In his narrative, Douglass portrays how he went against the odds by self-educating himself, which was an act that required great determination and caution on the side of a mere slave, for education was considered a tremendous danger towards the white, slave-holding society. Because he loathed the injustice of slavery and he was willing to risk his life to rid himself of it, Douglass never ceased to think of freedom. Frederick Douglass's memoir, Narrative of the Life of Frederick Douglass, truly portrays that through one’s determination and the aid of a kind Providence, knowledge becomes a superpower against the weapon of ignorance as it serves as a crossroad between the appalling chains of slavery and the “silver trump of freedom” in a prejudiced, Pre-Civil War society. Not only does Frederick Douglass believe that the pathway from slavery to freedom would be achieved through education and knowledge, but he also sets his mind on it until he learns to read and write. This he accomplished with the help of various stratagems as he was narrowly watched after Mr. Auld's discussion with Mrs. Auld, in which he explained to her the dangers of teaching a slave how to read.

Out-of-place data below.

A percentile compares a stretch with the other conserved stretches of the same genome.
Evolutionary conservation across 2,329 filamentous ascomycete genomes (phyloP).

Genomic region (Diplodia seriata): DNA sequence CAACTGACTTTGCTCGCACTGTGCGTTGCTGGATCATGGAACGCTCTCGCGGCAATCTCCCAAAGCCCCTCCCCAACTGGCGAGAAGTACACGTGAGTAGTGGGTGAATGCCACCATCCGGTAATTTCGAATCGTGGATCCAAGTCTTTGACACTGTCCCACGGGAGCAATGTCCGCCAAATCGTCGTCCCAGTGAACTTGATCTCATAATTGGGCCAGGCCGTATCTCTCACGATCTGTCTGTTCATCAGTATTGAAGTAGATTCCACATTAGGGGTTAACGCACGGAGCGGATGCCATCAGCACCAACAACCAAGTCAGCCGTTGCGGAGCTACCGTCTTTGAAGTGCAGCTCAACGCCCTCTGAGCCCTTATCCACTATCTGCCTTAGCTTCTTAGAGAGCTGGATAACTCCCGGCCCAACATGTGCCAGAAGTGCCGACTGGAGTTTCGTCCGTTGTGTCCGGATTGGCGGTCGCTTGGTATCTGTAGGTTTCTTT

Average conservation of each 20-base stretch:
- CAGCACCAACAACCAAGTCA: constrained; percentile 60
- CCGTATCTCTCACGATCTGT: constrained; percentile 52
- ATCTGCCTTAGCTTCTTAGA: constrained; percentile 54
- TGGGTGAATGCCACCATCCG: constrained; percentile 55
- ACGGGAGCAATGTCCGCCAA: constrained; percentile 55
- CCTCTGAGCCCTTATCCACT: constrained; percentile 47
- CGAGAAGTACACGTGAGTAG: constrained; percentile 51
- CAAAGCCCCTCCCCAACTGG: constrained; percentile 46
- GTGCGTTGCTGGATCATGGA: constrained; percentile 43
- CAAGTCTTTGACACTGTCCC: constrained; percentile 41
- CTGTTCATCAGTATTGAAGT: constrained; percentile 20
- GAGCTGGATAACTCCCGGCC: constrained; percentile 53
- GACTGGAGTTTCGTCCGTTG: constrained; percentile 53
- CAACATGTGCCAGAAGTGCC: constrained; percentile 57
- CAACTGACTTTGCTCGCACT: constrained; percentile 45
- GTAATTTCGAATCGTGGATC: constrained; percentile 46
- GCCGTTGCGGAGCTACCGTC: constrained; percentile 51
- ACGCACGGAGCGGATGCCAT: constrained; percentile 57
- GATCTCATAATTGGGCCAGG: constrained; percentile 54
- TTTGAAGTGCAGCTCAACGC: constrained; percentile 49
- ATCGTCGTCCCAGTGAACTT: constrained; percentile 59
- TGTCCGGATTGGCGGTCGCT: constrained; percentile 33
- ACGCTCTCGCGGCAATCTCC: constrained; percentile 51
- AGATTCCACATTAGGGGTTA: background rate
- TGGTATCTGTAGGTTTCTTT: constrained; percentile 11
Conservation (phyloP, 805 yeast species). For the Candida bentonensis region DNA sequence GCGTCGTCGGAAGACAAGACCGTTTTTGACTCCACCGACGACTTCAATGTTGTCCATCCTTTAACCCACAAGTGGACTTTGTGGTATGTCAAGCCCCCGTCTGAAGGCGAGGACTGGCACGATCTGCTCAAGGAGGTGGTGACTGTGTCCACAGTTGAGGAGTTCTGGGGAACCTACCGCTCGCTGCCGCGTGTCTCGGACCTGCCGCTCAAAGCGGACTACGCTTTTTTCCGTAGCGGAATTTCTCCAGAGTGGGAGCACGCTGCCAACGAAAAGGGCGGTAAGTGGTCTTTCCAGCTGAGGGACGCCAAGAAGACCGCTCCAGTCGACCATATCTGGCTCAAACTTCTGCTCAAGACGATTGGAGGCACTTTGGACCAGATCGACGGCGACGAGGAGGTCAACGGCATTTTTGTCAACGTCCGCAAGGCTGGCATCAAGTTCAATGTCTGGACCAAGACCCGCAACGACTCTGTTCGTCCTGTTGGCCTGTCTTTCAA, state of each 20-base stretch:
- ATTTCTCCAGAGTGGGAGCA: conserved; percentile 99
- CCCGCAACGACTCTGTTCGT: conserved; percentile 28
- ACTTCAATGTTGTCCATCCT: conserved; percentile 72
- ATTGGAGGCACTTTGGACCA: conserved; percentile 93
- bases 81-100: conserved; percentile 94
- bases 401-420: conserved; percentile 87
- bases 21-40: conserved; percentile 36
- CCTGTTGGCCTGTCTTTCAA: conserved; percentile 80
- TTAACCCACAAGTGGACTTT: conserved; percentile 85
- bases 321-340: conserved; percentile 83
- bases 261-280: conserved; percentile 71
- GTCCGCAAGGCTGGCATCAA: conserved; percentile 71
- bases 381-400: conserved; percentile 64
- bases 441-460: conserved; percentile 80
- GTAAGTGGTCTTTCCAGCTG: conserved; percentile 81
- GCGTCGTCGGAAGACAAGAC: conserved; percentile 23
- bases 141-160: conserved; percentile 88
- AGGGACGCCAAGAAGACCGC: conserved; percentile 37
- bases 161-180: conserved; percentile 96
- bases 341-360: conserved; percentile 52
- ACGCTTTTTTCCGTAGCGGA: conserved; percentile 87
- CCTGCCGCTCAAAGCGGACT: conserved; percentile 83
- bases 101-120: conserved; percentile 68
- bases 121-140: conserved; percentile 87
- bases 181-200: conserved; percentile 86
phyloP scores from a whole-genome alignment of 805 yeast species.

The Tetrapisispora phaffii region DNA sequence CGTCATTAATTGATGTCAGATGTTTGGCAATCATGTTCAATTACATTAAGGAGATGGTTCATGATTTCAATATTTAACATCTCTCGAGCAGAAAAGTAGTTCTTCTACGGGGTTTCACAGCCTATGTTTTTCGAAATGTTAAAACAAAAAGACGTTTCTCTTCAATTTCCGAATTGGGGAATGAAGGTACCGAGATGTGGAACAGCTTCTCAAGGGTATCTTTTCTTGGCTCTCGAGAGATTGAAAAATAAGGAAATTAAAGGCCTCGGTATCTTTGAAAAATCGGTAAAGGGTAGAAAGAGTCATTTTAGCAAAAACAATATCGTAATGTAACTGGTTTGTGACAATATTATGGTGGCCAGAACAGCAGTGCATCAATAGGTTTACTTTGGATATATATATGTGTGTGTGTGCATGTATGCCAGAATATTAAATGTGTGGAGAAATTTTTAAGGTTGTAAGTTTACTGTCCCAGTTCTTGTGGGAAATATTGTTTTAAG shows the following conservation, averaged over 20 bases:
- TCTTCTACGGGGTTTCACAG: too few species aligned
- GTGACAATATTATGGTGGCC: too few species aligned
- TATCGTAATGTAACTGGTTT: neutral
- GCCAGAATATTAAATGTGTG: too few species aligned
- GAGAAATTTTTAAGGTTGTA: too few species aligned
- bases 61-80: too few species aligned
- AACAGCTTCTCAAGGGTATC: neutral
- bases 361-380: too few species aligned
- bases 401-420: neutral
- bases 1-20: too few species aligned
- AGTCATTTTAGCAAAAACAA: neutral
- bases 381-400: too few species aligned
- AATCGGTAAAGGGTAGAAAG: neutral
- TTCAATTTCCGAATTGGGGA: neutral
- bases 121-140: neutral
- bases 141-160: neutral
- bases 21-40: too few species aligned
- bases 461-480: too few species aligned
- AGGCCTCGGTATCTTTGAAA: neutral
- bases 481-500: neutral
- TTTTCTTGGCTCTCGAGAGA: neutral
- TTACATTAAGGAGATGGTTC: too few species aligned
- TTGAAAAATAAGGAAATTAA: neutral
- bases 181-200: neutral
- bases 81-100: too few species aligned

"Education is the key to unlock the golden door of freedom.” George Washington Carver spoke with his experience, which means that having knowledge and personal thinking leads to freedom for sure. In essay “Learning to Read and Write” Frederick Douglass describes how he learned to read and write when he was a slave since his childhood. He was challenged by his life of being a slave after he started learning. His enslavers did not want him to learn anything by getting any education. The reason is that getting an education would make him feel worthy and desire to be free.
The past feelings to learn and be free one day are now returning to him. After facing Covey, Douglass’ self-confidence returned along with his determination and desire to be free. Douglass began to feel a way that he’d never experienced before, being able to stand up to a white man and not get killed for it must have invigorated him. He was able to have the heavy weight of fear lifted from him which set him free mentally even though he was still enslaved physically. Douglass even went further to directly thinking, "[...] I might remain a slave in form, the day had passed forever when I could be a slave in fact [...]" ( Douglass,
But Jim was one of the few who was brave enough to do so; that’s he can be classified as the hero in the story. But Jim’s life is not too bad compared to historical records about the lives of slaves. Even though he had to struggle for his freedom, he didn’t have any good reason to leave. His life contested of helping round and not doing hard enduring work like some of the other slaves. The way Jim’s life is portrayed in The Adventures of Huckleberry Finn by Mark Twain, Mark Twain criticizes the life of African Americans at the time.